The 5 elements in Aikido: Gogyo (五行)
What is the 5 elements theory?
According to the old Chinese classical texts, Gogyo in Japanese or “Wu Xing” in Chinese is not only the 5 elements, but it represents the 5 movements in Nature. It is said that the first recorded reference to the 5 elements dates to the Warring States Period (476-221 BC) and a book from the same period says: "Heaven send the 5 abilities and the people use them.” They represent natural phenomena, and it is a philosophy that pervades every part of life.
Life is like a garden, it needs to be cultivated. This picture was taken at the Morihei Ueshiba, O'Sensei's property in Iwama, Japan.
The five elements as movements of natural phenomena: Wood represents expansive, outward movement in all directions, Metal represents contractive, inward movement, Water represents downward movement, Fire represents upward movement and Earth represents neutrality or stability.
There are different sequences to understand how this theory works:
1. The generating sequence:
It is easy to understand that Wood makes Fire and from the Fire we make Earth and then Metal. Metal and minerals are in water and Water promotes growth.
2. The Controlling sequence:
Wood controls Earth, Earth controls Water, Water controls Fire, Fire controls Metal and Metal controls Wood.
This controlling sequence ensures that a balance is always maintained among the 5 elements.
The mutual generating and controlling relationships among the Elements is a fine model of the many self-regulating balancing processes to be seen in Nature and in the human body.
If we want to further understand the association of the elements, for example if I want to use a Jo or a bokken made of wood, I must know how to deal with. I must learn the material so I can use it. I am not going to use wood and metal the same way. A sword is not handled the same way as a bokken although the principle might be the same, but a sword can take a life, but a bokken can save a life during a battle.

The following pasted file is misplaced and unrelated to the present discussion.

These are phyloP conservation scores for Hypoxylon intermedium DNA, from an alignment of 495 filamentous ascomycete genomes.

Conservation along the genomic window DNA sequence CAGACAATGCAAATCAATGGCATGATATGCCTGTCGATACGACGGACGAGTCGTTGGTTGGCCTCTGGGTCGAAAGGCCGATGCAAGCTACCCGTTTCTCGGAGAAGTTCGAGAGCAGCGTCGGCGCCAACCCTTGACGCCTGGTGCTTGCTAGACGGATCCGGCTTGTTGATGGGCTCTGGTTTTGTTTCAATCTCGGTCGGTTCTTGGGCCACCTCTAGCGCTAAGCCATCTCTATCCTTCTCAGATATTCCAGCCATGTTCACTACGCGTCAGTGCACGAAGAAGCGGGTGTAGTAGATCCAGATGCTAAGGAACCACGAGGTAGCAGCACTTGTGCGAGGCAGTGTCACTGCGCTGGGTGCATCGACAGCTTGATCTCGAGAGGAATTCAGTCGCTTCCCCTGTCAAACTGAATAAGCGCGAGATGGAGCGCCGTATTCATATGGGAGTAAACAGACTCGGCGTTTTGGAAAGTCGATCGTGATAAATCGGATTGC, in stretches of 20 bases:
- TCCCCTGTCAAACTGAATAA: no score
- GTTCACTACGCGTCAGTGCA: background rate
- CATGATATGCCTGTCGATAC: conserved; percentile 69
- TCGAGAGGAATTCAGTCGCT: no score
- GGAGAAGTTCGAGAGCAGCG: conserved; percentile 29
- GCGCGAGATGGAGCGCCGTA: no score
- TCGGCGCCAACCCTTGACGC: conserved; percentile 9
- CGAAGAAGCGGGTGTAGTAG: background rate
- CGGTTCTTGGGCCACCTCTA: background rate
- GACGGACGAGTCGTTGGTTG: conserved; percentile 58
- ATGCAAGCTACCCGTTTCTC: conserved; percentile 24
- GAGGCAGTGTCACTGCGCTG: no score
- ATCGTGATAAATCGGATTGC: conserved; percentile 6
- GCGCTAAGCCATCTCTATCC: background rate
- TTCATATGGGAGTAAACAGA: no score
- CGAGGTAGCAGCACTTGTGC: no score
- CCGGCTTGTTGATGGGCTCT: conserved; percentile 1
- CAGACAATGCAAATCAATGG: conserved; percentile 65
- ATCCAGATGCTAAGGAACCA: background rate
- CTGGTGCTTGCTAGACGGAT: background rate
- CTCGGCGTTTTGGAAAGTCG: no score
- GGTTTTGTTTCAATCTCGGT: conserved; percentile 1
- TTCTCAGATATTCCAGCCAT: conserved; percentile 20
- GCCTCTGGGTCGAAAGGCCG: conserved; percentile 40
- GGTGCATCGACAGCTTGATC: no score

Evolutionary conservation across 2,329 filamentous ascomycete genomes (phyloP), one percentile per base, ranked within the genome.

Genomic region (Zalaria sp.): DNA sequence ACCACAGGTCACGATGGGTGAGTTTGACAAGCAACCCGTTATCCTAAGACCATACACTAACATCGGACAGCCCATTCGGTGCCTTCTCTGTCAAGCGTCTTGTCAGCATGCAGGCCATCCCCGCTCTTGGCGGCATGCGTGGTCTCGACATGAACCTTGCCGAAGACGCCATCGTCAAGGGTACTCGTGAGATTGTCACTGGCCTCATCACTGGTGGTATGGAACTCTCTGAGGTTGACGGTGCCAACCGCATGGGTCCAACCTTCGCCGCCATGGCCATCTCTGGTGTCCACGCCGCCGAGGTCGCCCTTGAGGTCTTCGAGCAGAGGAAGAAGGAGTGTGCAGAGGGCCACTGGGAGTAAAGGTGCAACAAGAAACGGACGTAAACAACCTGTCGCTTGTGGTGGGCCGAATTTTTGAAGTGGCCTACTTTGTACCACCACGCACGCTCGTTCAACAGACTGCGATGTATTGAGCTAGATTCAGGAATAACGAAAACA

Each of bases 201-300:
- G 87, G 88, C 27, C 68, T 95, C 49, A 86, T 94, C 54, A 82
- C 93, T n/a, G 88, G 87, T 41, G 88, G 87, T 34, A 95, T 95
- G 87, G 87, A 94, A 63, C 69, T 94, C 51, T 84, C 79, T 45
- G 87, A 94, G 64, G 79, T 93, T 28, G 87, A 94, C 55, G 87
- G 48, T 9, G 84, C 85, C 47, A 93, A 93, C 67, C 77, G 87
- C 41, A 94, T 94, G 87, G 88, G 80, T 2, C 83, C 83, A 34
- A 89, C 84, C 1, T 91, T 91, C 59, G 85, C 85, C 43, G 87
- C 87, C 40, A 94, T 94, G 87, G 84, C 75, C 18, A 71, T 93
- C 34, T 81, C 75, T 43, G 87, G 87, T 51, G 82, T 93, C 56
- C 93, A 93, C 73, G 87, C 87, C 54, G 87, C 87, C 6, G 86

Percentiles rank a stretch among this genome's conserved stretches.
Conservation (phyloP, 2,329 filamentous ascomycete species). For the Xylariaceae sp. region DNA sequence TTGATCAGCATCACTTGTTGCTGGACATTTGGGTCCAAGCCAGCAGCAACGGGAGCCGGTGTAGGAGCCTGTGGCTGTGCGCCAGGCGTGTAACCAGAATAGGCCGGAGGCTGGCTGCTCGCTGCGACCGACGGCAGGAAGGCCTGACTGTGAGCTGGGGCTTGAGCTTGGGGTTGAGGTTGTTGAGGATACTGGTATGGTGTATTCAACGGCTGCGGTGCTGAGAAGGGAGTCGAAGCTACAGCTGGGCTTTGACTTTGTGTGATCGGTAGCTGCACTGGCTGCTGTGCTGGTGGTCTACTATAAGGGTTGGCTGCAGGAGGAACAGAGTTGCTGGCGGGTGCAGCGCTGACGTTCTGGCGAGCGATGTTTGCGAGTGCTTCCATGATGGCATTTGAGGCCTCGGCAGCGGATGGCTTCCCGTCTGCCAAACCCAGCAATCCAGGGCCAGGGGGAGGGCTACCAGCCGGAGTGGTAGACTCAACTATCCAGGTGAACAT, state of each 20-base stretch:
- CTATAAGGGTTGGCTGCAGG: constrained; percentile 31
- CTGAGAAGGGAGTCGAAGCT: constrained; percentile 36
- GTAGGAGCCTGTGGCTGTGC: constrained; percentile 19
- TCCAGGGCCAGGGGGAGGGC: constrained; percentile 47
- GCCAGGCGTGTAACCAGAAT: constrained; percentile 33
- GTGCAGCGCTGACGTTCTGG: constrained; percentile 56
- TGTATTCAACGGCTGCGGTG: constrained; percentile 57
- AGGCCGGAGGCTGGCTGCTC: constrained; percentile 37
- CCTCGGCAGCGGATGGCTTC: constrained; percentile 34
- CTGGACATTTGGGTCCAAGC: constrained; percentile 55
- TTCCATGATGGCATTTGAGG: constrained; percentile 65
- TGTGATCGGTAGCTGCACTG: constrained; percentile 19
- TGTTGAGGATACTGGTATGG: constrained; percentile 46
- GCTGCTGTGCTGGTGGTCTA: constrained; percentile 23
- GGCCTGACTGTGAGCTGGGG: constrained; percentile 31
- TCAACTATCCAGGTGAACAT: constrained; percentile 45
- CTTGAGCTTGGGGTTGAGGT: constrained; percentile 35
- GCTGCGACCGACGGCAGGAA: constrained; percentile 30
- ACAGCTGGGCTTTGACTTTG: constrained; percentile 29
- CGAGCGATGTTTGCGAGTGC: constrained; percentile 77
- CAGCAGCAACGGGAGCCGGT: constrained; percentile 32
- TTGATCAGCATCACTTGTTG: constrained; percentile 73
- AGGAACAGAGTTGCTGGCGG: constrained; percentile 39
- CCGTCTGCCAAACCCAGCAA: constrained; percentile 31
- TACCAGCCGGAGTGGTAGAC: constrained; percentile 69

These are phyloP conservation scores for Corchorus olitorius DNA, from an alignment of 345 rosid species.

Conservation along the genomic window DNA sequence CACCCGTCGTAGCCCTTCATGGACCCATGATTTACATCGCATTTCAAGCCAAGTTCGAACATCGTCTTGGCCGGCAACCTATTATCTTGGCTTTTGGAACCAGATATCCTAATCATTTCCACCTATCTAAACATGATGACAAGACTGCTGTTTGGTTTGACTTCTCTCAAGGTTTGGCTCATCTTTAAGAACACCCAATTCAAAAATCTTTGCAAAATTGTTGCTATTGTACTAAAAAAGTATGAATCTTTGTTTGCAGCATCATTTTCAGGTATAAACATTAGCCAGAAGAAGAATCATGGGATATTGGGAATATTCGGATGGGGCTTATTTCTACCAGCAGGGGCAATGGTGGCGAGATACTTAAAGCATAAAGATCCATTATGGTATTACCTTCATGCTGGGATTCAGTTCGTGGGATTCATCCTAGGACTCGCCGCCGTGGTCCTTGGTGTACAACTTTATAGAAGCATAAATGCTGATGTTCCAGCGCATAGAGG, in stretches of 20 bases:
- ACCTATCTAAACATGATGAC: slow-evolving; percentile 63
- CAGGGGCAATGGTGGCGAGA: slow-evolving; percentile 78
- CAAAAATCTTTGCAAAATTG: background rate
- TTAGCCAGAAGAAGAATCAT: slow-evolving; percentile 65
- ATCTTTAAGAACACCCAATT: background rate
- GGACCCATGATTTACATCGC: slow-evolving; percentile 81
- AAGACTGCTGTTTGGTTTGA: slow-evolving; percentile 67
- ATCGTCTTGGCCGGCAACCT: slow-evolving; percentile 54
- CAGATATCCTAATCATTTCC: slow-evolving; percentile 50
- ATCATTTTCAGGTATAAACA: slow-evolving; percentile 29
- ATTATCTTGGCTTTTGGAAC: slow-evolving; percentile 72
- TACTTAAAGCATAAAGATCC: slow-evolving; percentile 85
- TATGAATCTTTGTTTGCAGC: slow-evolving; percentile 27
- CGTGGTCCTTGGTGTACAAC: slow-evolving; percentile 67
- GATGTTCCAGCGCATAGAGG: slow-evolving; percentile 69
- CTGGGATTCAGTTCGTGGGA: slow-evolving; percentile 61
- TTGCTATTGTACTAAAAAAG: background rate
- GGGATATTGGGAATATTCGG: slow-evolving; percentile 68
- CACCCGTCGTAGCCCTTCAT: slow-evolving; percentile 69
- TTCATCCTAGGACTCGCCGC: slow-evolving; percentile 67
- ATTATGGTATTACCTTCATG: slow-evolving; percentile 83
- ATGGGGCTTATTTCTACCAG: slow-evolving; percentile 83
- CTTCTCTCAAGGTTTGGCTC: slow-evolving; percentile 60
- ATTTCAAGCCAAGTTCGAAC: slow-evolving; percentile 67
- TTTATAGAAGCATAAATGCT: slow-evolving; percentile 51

3. The Over-acting sequence:
This sequence helps us to understand what are the actions of the elements and how each element can control or overpower another.
In Aikido, this sequence could be used to overcome an attack and choose the right techniques based on the aggression.
A translation of the Yellow Emperor’s Canon of Internal Medicine says the following: “When the wood energy is moderate, it spread harmony and softness, and it is called the “spreading of harmony”; when the fire energy is moderate it ascends and become bright, and it is called “ascending brightness”; when the earth is moderate, it spreads the energies of growth and transformation extensively to all things, and it is called the “extensive activation of energy”; when the metal is moderate, it is refreshing but not restraining hard and it is called the “Cautious punishment”; when water energy is moderate, it is calm and fluent, and it is called the “calm and agreeable”.
The famous quote from Bruce Lee: “Be like water my friend.” Be flexible in mind and body!
At the beginning stages of Aikido training, a student is usually very forceful or too soft so with time, we will observe changes and progress as the skills improve. The forceful will learn to be softer, and the softer will learn to be stronger. Both will meet halfway.
In Aikido, we use all the 5 elements. We are soft, hard, grounded, fluid and explosive all at the same time and sometimes at different times.
“Therefore, just as water retains no constant shape, so in warfare there are no constant conditions” Sun Tzu, The Art of War.
(Display cover image by Brandonchin)